Gangnam Style is set to hit the White House as part of the Christmas in Washington event on December 21; despite recent revelations that the rapper behind the global hit, Psy, has an extensive anti-American past. David Prendergast of The Daily Shift has more…
The emergence of the 34-year-old’s past is controversial as his viral hit owes much to the exposure he was given through US talk show hosts such as Ellen DeGeneres and Jay Leno. On top of this, South Korea is a strong ally of the US and is home to 37,000 US troops who have helped protect the nation from its hostile neighbour, North Korea.
In a 2002 performance the rapper hoisted a large model of a US tank above his head and smashed it off the stage and then joined in with the crowd as they chanted anti-US slogans. This symbolic gesture was a reaction to the death of two 14-year-old South Korean girls who were run over by a US military vehicle just north of Seoul. The soldiers involved were acquitted of any wrongdoing by a US court-martial.
Two years later Psy appeared at an anti-American concert and covered a song called ‘Dear America’ by South Korean metal band N.E.X.T. The lyrics of the chorus include:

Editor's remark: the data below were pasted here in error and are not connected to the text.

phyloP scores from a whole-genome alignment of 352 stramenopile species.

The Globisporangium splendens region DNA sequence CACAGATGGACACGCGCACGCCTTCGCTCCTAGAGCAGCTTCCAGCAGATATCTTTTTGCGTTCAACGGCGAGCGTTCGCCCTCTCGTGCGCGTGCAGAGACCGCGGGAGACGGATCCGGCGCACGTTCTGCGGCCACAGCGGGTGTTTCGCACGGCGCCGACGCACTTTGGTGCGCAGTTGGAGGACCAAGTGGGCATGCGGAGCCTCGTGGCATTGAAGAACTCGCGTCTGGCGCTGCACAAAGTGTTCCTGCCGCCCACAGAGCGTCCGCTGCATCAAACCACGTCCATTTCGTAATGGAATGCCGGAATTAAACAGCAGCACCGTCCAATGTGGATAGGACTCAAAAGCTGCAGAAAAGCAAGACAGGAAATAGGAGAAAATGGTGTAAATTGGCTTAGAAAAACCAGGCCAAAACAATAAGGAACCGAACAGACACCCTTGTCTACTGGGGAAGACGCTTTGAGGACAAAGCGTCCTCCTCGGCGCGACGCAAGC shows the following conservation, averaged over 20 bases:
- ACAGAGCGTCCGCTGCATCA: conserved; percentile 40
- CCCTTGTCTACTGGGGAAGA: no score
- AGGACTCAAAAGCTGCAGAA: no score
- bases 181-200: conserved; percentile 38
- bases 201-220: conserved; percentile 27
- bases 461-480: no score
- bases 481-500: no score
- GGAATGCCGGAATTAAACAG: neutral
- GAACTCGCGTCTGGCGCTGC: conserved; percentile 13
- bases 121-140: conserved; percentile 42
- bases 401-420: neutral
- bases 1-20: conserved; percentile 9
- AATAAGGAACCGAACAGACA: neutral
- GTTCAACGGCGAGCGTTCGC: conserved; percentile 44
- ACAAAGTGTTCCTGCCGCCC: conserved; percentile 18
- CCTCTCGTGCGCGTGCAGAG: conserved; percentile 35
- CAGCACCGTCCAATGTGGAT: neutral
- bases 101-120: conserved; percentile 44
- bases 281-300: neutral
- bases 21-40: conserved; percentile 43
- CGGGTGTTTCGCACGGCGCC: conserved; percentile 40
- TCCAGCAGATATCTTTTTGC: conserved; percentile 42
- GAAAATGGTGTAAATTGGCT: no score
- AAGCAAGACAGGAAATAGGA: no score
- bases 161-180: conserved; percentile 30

“Kill the fucking Yankees who’ve been torturing Iraqi captives/Kill the fucking Yankees who ordered them to torture/Kill their daughters, mothers, daughters-in-law and fathers/Kill them slowly and painfully.”
The protest concert was held after a South Korean missionary, Kim Sun-il, was captured by Al-Qaeda in Iraq. The South Korean government refused the terrorists demand to cancel its plan to send 3,000 troops to the war in support of the US.
The missionary was beheaded. A tape of his execution was sent to Al Jazeera with the message: “Korean citizens, you were warned. Your soldiers are here not for the sake of Iraqis, but for cursed America.”
Psy, who was educated in the US at Boston University and Berklee School of Music, has released an apology stating: “I’m deeply sorry for how those lyrics could be interpreted. I will forever be sorry for any pain I have caused by those words.”
This isn’t the first time the rapper has come under scrutiny during his career. In 2001 his debut album, Psy from the PSYcho World, earned him a fine for using inappropriate lyrics. In 2007 he was under investigation for avoiding mandatory military duty in his home country.
Gangnam Style recently passed Justin Bieber’s ‘Baby’ as the most viewed video on YouTube ever. The single is set to make Psy a total of $8 million alone from iTunes downloads and YouTube advertisements.